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A Greener FaithReligious Environmentalism and Our Planet's Future$
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Roger S. Gottlieb

Print publication date: 2006

Print ISBN-13: 9780195176483

Published to Oxford Scholarship Online: October 2011

DOI: 10.1093/acprof:oso/9780195176483.001.0001

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Religion, Nature, Environment

Religion, Nature, Environment

Chapter:
(p.19) Chapter 1 Religion, Nature, Environment
Source:
A Greener Faith
Author(s):

Roger S. Gottlieb

Publisher:
Oxford University Press
DOI:10.1093/acprof:oso/9780195176483.003.0002

The new ecotheologies—accounts of God, ultimate meaning, human responsibility, and ethical life—typically begin with the pained recognition of just how bad things have become. Why do we need ecotheology? Simply because before we can act, we must think, and before religion can act in response to the environmental crisis, it must learn to think religiously about it. Thus, the task of the new ecotheology is to think about the environmental crisis, and our human response to it, in religious terms. The fundamentally human-centered, or anthropocentric, perspective on nature, many theologians believe, is at the core of the crisis. Ecotheology offers an enormous range of answers to this question, reflecting a breathtaking diversity of traditional viewpoints and contemporary responses.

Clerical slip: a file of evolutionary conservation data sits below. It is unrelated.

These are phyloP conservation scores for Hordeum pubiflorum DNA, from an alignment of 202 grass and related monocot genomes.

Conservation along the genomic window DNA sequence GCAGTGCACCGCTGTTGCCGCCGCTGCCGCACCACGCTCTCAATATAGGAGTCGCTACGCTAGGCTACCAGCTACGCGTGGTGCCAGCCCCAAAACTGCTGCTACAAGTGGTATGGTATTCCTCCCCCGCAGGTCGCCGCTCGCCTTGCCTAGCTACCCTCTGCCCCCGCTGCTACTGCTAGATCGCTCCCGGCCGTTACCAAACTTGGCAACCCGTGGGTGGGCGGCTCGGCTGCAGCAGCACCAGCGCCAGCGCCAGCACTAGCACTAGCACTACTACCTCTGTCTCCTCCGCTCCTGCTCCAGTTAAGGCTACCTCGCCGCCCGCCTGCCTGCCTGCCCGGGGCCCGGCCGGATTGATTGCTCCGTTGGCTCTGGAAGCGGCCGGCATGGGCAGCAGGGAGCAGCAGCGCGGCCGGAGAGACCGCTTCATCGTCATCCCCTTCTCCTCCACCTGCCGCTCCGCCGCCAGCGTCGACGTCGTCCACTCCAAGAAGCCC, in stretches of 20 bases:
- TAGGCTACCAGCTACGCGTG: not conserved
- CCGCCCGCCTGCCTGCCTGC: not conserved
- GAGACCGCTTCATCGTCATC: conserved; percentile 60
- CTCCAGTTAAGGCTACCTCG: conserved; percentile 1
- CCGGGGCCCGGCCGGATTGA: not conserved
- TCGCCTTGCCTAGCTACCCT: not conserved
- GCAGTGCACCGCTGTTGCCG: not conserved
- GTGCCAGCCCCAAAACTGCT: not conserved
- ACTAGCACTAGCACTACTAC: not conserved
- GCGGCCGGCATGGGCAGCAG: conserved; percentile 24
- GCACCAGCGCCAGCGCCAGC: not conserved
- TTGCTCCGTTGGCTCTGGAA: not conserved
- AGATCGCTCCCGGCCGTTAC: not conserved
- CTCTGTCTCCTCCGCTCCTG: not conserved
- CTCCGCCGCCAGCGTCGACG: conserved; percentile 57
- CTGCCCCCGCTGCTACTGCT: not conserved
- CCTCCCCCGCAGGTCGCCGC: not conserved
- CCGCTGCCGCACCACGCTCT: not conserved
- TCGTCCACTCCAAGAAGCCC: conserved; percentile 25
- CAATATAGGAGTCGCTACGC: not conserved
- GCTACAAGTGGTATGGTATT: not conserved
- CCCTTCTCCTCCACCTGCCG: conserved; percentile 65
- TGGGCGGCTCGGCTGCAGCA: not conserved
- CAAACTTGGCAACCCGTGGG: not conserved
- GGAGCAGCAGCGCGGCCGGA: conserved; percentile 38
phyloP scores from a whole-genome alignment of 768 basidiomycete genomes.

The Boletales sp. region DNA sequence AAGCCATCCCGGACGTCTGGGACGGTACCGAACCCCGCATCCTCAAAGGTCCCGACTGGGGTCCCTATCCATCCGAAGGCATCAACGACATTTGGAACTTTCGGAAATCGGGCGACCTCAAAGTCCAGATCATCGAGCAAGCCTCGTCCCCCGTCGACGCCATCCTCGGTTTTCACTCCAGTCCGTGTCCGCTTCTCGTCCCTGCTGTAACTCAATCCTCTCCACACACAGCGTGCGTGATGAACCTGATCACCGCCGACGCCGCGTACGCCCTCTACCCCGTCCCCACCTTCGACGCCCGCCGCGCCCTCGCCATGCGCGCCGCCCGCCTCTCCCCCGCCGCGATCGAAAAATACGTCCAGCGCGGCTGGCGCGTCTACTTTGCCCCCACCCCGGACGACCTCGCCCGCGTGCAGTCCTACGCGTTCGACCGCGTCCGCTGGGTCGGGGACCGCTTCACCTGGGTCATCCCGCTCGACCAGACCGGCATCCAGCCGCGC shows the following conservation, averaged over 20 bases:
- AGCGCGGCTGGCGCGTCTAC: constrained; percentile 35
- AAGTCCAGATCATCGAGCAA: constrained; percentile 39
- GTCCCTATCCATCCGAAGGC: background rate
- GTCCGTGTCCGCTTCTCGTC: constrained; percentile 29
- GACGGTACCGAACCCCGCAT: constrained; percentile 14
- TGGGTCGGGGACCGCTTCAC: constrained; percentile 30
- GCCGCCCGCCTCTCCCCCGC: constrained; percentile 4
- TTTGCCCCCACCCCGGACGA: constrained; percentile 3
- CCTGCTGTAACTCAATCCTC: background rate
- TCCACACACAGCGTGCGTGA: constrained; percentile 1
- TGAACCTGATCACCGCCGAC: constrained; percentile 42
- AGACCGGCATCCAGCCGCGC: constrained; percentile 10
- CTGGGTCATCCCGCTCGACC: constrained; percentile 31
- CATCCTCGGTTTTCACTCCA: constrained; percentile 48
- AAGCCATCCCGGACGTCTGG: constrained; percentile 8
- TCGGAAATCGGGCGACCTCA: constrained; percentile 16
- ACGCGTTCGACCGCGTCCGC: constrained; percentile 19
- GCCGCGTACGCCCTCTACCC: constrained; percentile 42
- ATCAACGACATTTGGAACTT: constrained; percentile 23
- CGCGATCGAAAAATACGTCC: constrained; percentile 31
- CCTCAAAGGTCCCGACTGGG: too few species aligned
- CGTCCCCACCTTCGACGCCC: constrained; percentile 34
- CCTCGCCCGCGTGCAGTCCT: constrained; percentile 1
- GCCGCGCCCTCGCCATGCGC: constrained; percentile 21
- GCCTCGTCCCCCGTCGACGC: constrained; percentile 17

Keywords:   ecotheologies, God, anthropocentric perspective, human-centered perspective, environmental crisis

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